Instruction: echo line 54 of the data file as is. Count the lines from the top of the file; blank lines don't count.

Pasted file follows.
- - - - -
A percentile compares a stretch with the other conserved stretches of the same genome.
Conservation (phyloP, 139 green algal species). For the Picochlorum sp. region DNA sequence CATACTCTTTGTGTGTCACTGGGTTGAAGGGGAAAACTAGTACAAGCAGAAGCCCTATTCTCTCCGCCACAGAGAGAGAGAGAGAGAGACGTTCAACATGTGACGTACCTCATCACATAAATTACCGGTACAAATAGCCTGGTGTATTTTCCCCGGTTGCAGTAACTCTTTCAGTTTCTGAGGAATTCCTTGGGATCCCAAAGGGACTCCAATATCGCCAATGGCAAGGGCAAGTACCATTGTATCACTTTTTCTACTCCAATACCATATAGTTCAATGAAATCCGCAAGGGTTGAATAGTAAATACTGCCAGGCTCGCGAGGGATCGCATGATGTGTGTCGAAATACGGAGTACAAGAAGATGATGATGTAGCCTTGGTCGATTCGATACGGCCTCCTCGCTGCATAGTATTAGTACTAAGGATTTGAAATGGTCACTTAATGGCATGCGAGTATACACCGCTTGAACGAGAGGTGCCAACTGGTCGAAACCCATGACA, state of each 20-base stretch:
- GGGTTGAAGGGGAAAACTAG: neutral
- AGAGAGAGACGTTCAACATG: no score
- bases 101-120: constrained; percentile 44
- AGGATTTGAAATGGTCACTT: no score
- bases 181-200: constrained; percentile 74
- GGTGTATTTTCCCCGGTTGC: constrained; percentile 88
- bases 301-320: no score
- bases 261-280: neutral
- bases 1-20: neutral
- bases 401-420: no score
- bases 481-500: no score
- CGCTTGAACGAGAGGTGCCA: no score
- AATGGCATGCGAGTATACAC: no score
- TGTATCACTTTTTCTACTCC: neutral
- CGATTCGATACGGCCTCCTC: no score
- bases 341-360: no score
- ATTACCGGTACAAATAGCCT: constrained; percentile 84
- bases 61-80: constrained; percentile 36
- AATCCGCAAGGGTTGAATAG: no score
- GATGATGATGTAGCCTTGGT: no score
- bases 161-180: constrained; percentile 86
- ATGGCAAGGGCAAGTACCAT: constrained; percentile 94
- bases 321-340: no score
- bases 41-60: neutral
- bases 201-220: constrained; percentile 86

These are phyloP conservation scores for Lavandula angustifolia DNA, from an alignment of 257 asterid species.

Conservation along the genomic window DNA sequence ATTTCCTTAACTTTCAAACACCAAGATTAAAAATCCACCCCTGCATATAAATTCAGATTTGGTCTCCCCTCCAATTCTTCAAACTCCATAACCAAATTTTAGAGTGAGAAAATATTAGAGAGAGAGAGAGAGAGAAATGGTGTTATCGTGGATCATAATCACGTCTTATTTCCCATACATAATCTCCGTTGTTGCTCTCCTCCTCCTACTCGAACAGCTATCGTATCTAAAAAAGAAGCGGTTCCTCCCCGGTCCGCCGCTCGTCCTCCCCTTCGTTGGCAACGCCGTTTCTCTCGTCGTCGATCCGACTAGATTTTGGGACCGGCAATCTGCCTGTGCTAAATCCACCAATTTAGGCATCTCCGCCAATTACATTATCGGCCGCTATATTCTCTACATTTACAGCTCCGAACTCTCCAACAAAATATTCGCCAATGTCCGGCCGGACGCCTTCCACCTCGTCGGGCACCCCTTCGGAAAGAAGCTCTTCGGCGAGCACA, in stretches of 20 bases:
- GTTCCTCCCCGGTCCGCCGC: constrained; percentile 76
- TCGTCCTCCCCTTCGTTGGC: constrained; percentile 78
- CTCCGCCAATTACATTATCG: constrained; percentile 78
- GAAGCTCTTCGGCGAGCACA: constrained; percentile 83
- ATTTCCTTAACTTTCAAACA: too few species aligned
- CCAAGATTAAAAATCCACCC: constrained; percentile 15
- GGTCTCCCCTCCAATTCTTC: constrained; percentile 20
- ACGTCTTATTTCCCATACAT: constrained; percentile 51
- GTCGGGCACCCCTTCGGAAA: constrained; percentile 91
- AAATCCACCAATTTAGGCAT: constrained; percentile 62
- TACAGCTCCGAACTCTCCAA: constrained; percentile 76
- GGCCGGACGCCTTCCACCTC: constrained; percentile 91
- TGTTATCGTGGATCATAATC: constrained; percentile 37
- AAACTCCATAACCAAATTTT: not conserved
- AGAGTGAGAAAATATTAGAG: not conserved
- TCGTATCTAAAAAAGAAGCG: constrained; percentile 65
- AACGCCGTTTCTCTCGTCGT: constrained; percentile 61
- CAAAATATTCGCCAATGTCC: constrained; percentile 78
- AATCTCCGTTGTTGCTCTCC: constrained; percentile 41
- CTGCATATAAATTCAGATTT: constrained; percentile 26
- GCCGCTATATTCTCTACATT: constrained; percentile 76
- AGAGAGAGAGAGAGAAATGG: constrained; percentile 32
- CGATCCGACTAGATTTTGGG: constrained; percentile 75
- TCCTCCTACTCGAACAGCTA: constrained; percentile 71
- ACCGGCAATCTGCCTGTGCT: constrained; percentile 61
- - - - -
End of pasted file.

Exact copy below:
- ACCGGCAATCTGCCTGTGCT: constrained; percentile 61